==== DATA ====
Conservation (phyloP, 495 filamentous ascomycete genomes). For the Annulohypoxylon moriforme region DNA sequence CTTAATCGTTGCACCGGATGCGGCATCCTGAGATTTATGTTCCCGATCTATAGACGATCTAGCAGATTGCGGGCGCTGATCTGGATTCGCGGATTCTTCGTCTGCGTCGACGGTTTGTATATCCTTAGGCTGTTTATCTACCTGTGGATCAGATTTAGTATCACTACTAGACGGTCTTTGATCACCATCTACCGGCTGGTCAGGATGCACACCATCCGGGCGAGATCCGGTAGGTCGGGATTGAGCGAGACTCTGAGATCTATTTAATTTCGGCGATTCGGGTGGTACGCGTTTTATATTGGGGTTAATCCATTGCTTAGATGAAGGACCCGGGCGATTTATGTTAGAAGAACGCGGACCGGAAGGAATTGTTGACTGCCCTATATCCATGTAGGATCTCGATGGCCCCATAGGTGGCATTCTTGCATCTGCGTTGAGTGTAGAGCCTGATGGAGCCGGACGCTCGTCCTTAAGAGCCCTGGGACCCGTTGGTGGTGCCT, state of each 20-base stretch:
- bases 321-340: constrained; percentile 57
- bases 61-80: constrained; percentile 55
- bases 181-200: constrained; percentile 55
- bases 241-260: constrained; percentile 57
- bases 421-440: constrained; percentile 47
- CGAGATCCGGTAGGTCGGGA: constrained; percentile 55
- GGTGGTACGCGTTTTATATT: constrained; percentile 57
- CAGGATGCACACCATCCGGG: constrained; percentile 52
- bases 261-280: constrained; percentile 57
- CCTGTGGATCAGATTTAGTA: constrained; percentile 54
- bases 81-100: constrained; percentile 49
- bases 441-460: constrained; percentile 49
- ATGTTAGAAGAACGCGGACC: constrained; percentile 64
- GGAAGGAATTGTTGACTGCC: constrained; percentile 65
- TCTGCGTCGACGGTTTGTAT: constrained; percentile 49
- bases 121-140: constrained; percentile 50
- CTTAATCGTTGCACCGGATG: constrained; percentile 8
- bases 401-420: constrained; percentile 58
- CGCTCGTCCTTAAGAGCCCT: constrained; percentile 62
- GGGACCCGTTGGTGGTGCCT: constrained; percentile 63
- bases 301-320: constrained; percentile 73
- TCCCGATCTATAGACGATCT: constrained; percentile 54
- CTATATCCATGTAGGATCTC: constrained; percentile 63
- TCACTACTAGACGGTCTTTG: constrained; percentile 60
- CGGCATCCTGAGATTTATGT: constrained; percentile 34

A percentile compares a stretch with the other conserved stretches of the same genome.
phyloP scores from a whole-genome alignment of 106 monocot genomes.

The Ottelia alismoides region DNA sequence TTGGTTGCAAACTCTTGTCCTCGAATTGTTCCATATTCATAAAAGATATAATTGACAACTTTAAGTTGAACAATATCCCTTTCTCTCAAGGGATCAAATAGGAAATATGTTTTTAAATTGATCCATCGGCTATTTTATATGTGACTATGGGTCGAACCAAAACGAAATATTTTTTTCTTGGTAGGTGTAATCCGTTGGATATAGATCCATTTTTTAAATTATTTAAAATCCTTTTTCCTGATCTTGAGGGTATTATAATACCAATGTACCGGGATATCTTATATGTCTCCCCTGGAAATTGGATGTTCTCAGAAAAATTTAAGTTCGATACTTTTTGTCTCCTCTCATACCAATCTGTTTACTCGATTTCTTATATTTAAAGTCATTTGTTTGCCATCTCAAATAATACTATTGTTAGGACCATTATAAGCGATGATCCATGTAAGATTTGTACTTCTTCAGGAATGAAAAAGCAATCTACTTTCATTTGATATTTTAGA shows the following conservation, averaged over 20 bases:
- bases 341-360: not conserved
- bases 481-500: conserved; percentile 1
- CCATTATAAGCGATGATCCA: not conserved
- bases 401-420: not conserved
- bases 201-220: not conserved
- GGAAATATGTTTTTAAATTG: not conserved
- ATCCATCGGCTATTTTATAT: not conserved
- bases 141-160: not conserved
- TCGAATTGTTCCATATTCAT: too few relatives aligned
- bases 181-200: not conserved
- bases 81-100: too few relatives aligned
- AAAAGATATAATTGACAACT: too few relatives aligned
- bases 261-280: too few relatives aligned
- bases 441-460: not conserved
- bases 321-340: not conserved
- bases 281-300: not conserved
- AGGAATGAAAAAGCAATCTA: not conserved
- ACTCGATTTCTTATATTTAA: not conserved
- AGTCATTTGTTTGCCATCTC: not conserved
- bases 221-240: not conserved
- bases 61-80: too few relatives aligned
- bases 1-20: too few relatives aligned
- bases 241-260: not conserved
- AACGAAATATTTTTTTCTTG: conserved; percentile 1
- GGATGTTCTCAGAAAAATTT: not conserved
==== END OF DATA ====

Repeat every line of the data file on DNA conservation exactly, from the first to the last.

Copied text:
Conservation (phyloP, 495 filamentous ascomycete genomes). For the Annulohypoxylon moriforme region DNA sequence CTTAATCGTTGCACCGGATGCGGCATCCTGAGATTTATGTTCCCGATCTATAGACGATCTAGCAGATTGCGGGCGCTGATCTGGATTCGCGGATTCTTCGTCTGCGTCGACGGTTTGTATATCCTTAGGCTGTTTATCTACCTGTGGATCAGATTTAGTATCACTACTAGACGGTCTTTGATCACCATCTACCGGCTGGTCAGGATGCACACCATCCGGGCGAGATCCGGTAGGTCGGGATTGAGCGAGACTCTGAGATCTATTTAATTTCGGCGATTCGGGTGGTACGCGTTTTATATTGGGGTTAATCCATTGCTTAGATGAAGGACCCGGGCGATTTATGTTAGAAGAACGCGGACCGGAAGGAATTGTTGACTGCCCTATATCCATGTAGGATCTCGATGGCCCCATAGGTGGCATTCTTGCATCTGCGTTGAGTGTAGAGCCTGATGGAGCCGGACGCTCGTCCTTAAGAGCCCTGGGACCCGTTGGTGGTGCCT, state of each 20-base stretch:
- bases 321-340: constrained; percentile 57
- bases 61-80: constrained; percentile 55
- bases 181-200: constrained; percentile 55
- bases 241-260: constrained; percentile 57
- bases 421-440: constrained; percentile 47
- CGAGATCCGGTAGGTCGGGA: constrained; percentile 55
- GGTGGTACGCGTTTTATATT: constrained; percentile 57
- CAGGATGCACACCATCCGGG: constrained; percentile 52
- bases 261-280: constrained; percentile 57
- CCTGTGGATCAGATTTAGTA: constrained; percentile 54
- bases 81-100: constrained; percentile 49
- bases 441-460: constrained; percentile 49
- ATGTTAGAAGAACGCGGACC: constrained; percentile 64
- GGAAGGAATTGTTGACTGCC: constrained; percentile 65
- TCTGCGTCGACGGTTTGTAT: constrained; percentile 49
- bases 121-140: constrained; percentile 50
- CTTAATCGTTGCACCGGATG: constrained; percentile 8
- bases 401-420: constrained; percentile 58
- CGCTCGTCCTTAAGAGCCCT: constrained; percentile 62
- GGGACCCGTTGGTGGTGCCT: constrained; percentile 63
- bases 301-320: constrained; percentile 73
- TCCCGATCTATAGACGATCT: constrained; percentile 54
- CTATATCCATGTAGGATCTC: constrained; percentile 63
- TCACTACTAGACGGTCTTTG: constrained; percentile 60
- CGGCATCCTGAGATTTATGT: constrained; percentile 34

A percentile compares a stretch with the other conserved stretches of the same genome.
phyloP scores from a whole-genome alignment of 106 monocot genomes.

The Ottelia alismoides region DNA sequence TTGGTTGCAAACTCTTGTCCTCGAATTGTTCCATATTCATAAAAGATATAATTGACAACTTTAAGTTGAACAATATCCCTTTCTCTCAAGGGATCAAATAGGAAATATGTTTTTAAATTGATCCATCGGCTATTTTATATGTGACTATGGGTCGAACCAAAACGAAATATTTTTTTCTTGGTAGGTGTAATCCGTTGGATATAGATCCATTTTTTAAATTATTTAAAATCCTTTTTCCTGATCTTGAGGGTATTATAATACCAATGTACCGGGATATCTTATATGTCTCCCCTGGAAATTGGATGTTCTCAGAAAAATTTAAGTTCGATACTTTTTGTCTCCTCTCATACCAATCTGTTTACTCGATTTCTTATATTTAAAGTCATTTGTTTGCCATCTCAAATAATACTATTGTTAGGACCATTATAAGCGATGATCCATGTAAGATTTGTACTTCTTCAGGAATGAAAAAGCAATCTACTTTCATTTGATATTTTAGA shows the following conservation, averaged over 20 bases:
- bases 341-360: not conserved
- bases 481-500: conserved; percentile 1
- CCATTATAAGCGATGATCCA: not conserved
- bases 401-420: not conserved
- bases 201-220: not conserved
- GGAAATATGTTTTTAAATTG: not conserved
- ATCCATCGGCTATTTTATAT: not conserved
- bases 141-160: not conserved
- TCGAATTGTTCCATATTCAT: too few relatives aligned
- bases 181-200: not conserved
- bases 81-100: too few relatives aligned
- AAAAGATATAATTGACAACT: too few relatives aligned
- bases 261-280: too few relatives aligned
- bases 441-460: not conserved
- bases 321-340: not conserved
- bases 281-300: not conserved
- AGGAATGAAAAAGCAATCTA: not conserved
- ACTCGATTTCTTATATTTAA: not conserved
- AGTCATTTGTTTGCCATCTC: not conserved
- bases 221-240: not conserved
- bases 61-80: too few relatives aligned
- bases 1-20: too few relatives aligned
- bases 241-260: not conserved
- AACGAAATATTTTTTTCTTG: conserved; percentile 1
- GGATGTTCTCAGAAAAATTT: not conserved